I agree with @dalto regarding splitting out the discussions.

Maybe not as part of the change process, but there should probably be a time frame identified for the deletion of flagged posts so they are handled consistently.


Unfortunately, we have just compromises available here. My approach is just another one.

I don’t think that was it. We kept seeing the same thing over and over everywhere, and it got worse after a while because people seemed to just be skipping to the end (and, really, who can blame them.)

I think the main problem was creating them too late, and not making them visible enough. I got feedback that people didn’t realize they could see an “everything” overview by looking at Change Proposals directly. This is also why I suggest actually closing the initial topic, emphasizing that all of these breakouts are important, not cast-offs.

To be clear, the points you quoted were intended to be two separate points.

I personally found it very difficult to follow the discussions across the multiple topics. Even if the topics had been there since the beginning, it wouldn’t have changed that for me.

Also, as one of the people trying to help keep them organized, it was hard to do. People want to discuss their feedback to the proposal broadly and many of the posts belonged in multiple breakout sections.


This reminds me of something I’m editing into the proposal above — I want to specifically recommend that people break up their own posts into smaller ones, rather than big long multi-replies. That’s actually easier on mailing lists too, but people aren’t used to it. And many forums actively discourage it — I have always found that odd, but I’ve come to an explanation: on those forums in mega-threads, no one really expects anyone but the most obsessive followers to actually read most posts. As I said above, they are judged mostly by the overall volume and noise in the thread — and in that situation, multiple posts seems like self-amplification. On the other hand, if we really want to focus on the content of people’s posts (and I think we do!) having them more “atomic” would help.

Since this is an anti-pattern on most forums in the world, I think it will be hard to get people to do that consistently.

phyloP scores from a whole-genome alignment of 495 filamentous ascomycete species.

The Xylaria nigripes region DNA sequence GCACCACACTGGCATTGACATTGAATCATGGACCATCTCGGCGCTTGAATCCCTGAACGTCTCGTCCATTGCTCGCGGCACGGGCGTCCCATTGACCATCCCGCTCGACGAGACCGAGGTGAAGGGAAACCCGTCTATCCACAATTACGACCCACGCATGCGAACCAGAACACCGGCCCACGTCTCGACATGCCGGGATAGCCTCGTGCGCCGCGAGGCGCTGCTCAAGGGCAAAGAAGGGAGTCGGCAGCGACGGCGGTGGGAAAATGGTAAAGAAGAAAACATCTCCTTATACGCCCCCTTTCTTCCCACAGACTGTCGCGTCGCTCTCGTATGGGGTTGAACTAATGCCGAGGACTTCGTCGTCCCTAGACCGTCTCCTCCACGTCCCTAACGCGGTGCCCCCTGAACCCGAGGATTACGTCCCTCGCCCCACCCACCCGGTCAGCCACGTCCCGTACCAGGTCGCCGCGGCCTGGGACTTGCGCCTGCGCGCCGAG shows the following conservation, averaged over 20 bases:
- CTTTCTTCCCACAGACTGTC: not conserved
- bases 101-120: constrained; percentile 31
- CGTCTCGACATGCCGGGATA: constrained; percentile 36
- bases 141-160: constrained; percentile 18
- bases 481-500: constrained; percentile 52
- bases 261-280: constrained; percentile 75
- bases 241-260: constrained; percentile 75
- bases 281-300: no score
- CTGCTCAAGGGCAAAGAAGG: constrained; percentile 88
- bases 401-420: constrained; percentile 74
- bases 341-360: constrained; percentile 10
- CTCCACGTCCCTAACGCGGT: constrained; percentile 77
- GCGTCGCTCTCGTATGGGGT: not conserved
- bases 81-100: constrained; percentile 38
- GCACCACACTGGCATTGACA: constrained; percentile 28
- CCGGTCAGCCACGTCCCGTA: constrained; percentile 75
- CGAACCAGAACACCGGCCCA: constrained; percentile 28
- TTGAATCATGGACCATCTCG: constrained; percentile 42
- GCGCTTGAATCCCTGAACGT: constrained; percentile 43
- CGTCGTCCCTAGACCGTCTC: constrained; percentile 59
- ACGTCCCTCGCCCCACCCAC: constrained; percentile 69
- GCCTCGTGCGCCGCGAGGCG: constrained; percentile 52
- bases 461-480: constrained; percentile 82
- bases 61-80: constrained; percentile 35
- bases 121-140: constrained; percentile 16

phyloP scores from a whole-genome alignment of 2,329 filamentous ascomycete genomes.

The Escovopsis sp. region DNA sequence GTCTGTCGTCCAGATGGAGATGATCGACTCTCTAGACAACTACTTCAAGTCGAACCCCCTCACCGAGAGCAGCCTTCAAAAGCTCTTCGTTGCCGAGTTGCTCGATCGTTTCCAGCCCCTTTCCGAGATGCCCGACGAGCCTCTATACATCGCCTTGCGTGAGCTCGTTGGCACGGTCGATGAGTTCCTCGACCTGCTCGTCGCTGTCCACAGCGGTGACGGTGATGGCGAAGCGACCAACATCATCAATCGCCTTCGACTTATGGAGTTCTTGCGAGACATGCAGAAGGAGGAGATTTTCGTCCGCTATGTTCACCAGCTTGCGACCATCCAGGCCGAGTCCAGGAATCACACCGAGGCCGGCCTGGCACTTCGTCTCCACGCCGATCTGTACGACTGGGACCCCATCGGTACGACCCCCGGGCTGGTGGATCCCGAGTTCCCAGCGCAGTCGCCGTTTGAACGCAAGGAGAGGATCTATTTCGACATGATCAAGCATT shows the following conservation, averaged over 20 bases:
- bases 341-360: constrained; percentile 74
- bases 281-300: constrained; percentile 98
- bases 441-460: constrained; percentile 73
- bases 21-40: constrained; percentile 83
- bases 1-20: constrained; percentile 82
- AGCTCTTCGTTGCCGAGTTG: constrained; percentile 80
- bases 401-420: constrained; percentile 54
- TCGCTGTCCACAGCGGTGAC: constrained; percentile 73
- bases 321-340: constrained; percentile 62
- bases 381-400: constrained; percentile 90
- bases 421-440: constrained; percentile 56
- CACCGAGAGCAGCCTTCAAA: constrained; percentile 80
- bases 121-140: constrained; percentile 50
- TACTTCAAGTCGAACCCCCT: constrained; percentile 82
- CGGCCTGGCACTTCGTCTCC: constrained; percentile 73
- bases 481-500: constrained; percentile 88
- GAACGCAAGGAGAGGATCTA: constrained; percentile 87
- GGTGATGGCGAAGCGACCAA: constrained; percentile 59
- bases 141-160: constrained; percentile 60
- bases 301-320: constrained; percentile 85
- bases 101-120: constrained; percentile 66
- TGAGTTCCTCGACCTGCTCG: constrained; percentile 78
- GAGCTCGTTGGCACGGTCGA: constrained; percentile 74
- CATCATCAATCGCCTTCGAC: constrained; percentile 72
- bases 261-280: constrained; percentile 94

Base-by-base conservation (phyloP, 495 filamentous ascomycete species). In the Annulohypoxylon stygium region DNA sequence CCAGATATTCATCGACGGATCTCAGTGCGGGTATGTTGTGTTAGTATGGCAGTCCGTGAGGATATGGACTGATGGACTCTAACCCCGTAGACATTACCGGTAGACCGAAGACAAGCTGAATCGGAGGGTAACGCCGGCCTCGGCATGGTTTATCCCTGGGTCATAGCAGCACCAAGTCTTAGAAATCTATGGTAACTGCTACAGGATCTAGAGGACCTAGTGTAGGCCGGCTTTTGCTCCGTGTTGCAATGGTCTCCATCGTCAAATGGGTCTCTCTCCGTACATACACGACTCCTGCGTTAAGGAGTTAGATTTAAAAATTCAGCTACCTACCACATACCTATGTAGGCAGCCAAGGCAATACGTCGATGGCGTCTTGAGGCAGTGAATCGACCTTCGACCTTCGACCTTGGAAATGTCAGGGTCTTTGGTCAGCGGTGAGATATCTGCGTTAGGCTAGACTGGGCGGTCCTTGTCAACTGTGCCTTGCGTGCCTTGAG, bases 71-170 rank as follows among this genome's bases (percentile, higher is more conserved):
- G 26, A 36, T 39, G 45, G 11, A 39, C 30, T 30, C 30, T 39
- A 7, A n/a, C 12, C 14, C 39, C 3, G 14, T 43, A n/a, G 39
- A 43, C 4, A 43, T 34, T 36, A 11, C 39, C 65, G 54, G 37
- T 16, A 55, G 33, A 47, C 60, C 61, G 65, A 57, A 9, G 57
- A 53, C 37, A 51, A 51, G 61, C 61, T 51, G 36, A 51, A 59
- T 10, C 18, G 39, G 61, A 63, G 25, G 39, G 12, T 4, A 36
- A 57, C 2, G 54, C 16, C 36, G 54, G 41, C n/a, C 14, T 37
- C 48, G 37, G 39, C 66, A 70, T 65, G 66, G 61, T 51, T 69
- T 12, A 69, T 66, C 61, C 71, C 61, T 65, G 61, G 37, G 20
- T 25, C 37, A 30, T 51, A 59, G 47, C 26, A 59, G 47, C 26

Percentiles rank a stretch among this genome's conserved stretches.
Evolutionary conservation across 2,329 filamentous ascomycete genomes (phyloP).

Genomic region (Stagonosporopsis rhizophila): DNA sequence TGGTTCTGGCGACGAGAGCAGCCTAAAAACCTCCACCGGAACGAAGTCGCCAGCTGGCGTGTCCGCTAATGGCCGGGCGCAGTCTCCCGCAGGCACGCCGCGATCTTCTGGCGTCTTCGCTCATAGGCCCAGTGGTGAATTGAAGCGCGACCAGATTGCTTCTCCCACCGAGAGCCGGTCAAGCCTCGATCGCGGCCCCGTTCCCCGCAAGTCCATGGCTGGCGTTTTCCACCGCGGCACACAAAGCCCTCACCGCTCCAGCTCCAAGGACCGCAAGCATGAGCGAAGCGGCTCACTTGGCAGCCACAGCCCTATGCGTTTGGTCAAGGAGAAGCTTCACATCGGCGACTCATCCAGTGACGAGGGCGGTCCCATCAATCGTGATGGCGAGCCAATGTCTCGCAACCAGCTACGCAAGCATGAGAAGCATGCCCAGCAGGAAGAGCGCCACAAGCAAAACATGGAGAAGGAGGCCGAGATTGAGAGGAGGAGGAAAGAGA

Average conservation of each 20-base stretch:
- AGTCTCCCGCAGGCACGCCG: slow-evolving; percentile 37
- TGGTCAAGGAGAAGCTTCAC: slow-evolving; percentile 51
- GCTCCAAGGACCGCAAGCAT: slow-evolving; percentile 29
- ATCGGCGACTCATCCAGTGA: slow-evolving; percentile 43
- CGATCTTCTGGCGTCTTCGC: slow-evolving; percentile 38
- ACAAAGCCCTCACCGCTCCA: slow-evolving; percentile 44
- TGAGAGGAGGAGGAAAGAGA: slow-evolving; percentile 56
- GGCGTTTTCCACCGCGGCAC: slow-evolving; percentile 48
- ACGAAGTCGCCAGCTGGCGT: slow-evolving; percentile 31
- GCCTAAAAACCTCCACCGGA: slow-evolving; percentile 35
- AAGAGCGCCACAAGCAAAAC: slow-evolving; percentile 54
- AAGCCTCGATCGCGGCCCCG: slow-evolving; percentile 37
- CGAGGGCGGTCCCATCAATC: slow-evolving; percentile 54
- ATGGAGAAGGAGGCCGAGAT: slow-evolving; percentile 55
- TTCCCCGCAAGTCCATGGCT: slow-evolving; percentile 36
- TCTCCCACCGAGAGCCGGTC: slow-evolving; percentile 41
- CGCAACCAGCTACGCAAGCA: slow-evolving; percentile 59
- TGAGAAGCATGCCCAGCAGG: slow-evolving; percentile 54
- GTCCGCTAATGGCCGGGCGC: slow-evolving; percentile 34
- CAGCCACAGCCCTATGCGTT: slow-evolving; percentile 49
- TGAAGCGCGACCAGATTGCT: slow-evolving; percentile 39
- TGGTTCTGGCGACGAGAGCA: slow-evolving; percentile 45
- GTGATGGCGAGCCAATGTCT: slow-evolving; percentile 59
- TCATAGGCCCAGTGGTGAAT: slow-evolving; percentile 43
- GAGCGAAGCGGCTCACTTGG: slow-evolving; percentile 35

1 Like

I think those forums are following an anti-pattern themselves — does my reasoning about that make sense to you? You’re right that it might be difficult. (I wish there were a “split post” mod tool, but there isn’t.)

I’d really like to try the “breakouts ready to go” approach, but if I’m in the minority on that, we could try the experiment the other direction, and just keep one gigantic thread.

I totally understand your point. I even agree with it. However, I just think that training the entire user base to interact differently on this forum than on every other forum will be a challenge.

My personal opinion is that if decide to take this approach, we need to think really hard about what the breakouts should be. I really feel that separating out opposition and support would be a really huge mess and have terrible optics.


By default, hidden posts are deleted after 30 days. (There is a site setting to turn this off, but oddly not to change the number.) I am going to edit the proposal to say this, instead.

1 Like

I can go either way on:

  • moderators may choose to delete egregious posts (those which are violent or profane) immediately.


  • in these discussions, moderators should not delete posts, even egregious ones — just leave them hidden.

I think discourse discourages that itself. At the moment, I think it limits consecutive posts to three and I think to remember that it then informs the user that this is bad habit and that everything should be put in one post. (I didn’t trigger this discourse “blocker” for long, maybe that was already changed?)